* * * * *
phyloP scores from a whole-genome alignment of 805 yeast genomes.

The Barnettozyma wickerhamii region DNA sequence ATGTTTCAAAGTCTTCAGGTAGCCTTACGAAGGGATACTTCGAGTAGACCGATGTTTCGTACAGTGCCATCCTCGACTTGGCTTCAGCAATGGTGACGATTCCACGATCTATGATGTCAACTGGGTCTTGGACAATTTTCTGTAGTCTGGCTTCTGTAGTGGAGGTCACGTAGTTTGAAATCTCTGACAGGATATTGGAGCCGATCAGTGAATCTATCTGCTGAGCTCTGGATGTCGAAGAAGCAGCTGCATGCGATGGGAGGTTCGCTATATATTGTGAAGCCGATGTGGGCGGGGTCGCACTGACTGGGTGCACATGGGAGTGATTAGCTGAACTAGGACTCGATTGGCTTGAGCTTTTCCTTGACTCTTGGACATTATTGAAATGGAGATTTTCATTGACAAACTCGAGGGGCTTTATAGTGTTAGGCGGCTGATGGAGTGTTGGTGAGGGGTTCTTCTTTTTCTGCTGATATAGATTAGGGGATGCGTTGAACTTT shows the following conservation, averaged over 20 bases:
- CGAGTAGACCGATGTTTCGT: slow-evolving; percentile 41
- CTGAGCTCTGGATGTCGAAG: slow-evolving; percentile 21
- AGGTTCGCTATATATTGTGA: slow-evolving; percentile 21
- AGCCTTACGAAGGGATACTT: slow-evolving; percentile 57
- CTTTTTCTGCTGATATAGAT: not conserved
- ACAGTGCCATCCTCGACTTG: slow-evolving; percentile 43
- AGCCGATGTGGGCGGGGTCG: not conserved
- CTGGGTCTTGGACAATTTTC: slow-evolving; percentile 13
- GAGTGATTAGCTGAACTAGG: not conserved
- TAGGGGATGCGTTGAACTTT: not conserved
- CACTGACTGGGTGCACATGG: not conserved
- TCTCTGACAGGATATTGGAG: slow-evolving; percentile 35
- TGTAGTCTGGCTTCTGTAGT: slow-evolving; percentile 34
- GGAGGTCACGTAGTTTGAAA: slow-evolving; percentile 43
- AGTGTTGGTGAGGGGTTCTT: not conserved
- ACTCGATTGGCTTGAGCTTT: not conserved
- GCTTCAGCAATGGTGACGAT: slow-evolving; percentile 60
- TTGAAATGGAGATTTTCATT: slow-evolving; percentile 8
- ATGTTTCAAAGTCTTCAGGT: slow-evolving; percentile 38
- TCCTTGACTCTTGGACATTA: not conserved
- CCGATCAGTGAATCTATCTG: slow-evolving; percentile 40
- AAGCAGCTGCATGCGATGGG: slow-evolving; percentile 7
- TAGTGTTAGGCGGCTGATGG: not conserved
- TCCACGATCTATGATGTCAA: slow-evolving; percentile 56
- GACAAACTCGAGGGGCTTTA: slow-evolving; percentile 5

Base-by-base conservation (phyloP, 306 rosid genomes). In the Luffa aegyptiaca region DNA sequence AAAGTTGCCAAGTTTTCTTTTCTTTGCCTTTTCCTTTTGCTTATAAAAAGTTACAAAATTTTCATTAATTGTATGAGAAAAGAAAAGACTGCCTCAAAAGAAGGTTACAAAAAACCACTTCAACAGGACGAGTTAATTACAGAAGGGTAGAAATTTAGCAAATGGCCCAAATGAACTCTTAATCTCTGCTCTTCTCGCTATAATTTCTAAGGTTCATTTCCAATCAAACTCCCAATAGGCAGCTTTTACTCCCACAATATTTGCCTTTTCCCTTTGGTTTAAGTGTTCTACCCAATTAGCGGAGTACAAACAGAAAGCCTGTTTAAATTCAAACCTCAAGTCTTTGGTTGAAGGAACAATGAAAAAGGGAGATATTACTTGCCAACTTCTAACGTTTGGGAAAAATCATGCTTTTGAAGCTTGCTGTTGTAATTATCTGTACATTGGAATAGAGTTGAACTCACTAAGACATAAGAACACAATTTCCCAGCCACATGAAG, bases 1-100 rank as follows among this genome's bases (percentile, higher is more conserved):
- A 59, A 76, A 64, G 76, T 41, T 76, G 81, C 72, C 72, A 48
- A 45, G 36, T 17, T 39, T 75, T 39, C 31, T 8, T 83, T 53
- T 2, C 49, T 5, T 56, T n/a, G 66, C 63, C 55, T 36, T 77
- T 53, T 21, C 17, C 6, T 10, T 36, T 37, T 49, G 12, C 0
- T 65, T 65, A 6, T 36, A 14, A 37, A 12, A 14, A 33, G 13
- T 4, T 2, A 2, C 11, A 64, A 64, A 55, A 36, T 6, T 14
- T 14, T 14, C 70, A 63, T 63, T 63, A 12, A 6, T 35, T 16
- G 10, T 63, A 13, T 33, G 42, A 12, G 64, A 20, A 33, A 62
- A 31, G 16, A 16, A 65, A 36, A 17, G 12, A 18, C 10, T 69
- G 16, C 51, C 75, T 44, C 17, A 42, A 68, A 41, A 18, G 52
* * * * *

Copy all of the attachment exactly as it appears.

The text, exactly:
phyloP scores from a whole-genome alignment of 805 yeast genomes.

The Barnettozyma wickerhamii region DNA sequence ATGTTTCAAAGTCTTCAGGTAGCCTTACGAAGGGATACTTCGAGTAGACCGATGTTTCGTACAGTGCCATCCTCGACTTGGCTTCAGCAATGGTGACGATTCCACGATCTATGATGTCAACTGGGTCTTGGACAATTTTCTGTAGTCTGGCTTCTGTAGTGGAGGTCACGTAGTTTGAAATCTCTGACAGGATATTGGAGCCGATCAGTGAATCTATCTGCTGAGCTCTGGATGTCGAAGAAGCAGCTGCATGCGATGGGAGGTTCGCTATATATTGTGAAGCCGATGTGGGCGGGGTCGCACTGACTGGGTGCACATGGGAGTGATTAGCTGAACTAGGACTCGATTGGCTTGAGCTTTTCCTTGACTCTTGGACATTATTGAAATGGAGATTTTCATTGACAAACTCGAGGGGCTTTATAGTGTTAGGCGGCTGATGGAGTGTTGGTGAGGGGTTCTTCTTTTTCTGCTGATATAGATTAGGGGATGCGTTGAACTTT shows the following conservation, averaged over 20 bases:
- CGAGTAGACCGATGTTTCGT: slow-evolving; percentile 41
- CTGAGCTCTGGATGTCGAAG: slow-evolving; percentile 21
- AGGTTCGCTATATATTGTGA: slow-evolving; percentile 21
- AGCCTTACGAAGGGATACTT: slow-evolving; percentile 57
- CTTTTTCTGCTGATATAGAT: not conserved
- ACAGTGCCATCCTCGACTTG: slow-evolving; percentile 43
- AGCCGATGTGGGCGGGGTCG: not conserved
- CTGGGTCTTGGACAATTTTC: slow-evolving; percentile 13
- GAGTGATTAGCTGAACTAGG: not conserved
- TAGGGGATGCGTTGAACTTT: not conserved
- CACTGACTGGGTGCACATGG: not conserved
- TCTCTGACAGGATATTGGAG: slow-evolving; percentile 35
- TGTAGTCTGGCTTCTGTAGT: slow-evolving; percentile 34
- GGAGGTCACGTAGTTTGAAA: slow-evolving; percentile 43
- AGTGTTGGTGAGGGGTTCTT: not conserved
- ACTCGATTGGCTTGAGCTTT: not conserved
- GCTTCAGCAATGGTGACGAT: slow-evolving; percentile 60
- TTGAAATGGAGATTTTCATT: slow-evolving; percentile 8
- ATGTTTCAAAGTCTTCAGGT: slow-evolving; percentile 38
- TCCTTGACTCTTGGACATTA: not conserved
- CCGATCAGTGAATCTATCTG: slow-evolving; percentile 40
- AAGCAGCTGCATGCGATGGG: slow-evolving; percentile 7
- TAGTGTTAGGCGGCTGATGG: not conserved
- TCCACGATCTATGATGTCAA: slow-evolving; percentile 56
- GACAAACTCGAGGGGCTTTA: slow-evolving; percentile 5

Base-by-base conservation (phyloP, 306 rosid genomes). In the Luffa aegyptiaca region DNA sequence AAAGTTGCCAAGTTTTCTTTTCTTTGCCTTTTCCTTTTGCTTATAAAAAGTTACAAAATTTTCATTAATTGTATGAGAAAAGAAAAGACTGCCTCAAAAGAAGGTTACAAAAAACCACTTCAACAGGACGAGTTAATTACAGAAGGGTAGAAATTTAGCAAATGGCCCAAATGAACTCTTAATCTCTGCTCTTCTCGCTATAATTTCTAAGGTTCATTTCCAATCAAACTCCCAATAGGCAGCTTTTACTCCCACAATATTTGCCTTTTCCCTTTGGTTTAAGTGTTCTACCCAATTAGCGGAGTACAAACAGAAAGCCTGTTTAAATTCAAACCTCAAGTCTTTGGTTGAAGGAACAATGAAAAAGGGAGATATTACTTGCCAACTTCTAACGTTTGGGAAAAATCATGCTTTTGAAGCTTGCTGTTGTAATTATCTGTACATTGGAATAGAGTTGAACTCACTAAGACATAAGAACACAATTTCCCAGCCACATGAAG, bases 1-100 rank as follows among this genome's bases (percentile, higher is more conserved):
- A 59, A 76, A 64, G 76, T 41, T 76, G 81, C 72, C 72, A 48
- A 45, G 36, T 17, T 39, T 75, T 39, C 31, T 8, T 83, T 53
- T 2, C 49, T 5, T 56, T n/a, G 66, C 63, C 55, T 36, T 77
- T 53, T 21, C 17, C 6, T 10, T 36, T 37, T 49, G 12, C 0
- T 65, T 65, A 6, T 36, A 14, A 37, A 12, A 14, A 33, G 13
- T 4, T 2, A 2, C 11, A 64, A 64, A 55, A 36, T 6, T 14
- T 14, T 14, C 70, A 63, T 63, T 63, A 12, A 6, T 35, T 16
- G 10, T 63, A 13, T 33, G 42, A 12, G 64, A 20, A 33, A 62
- A 31, G 16, A 16, A 65, A 36, A 17, G 12, A 18, C 10, T 69
- G 16, C 51, C 75, T 44, C 17, A 42, A 68, A 41, A 18, G 52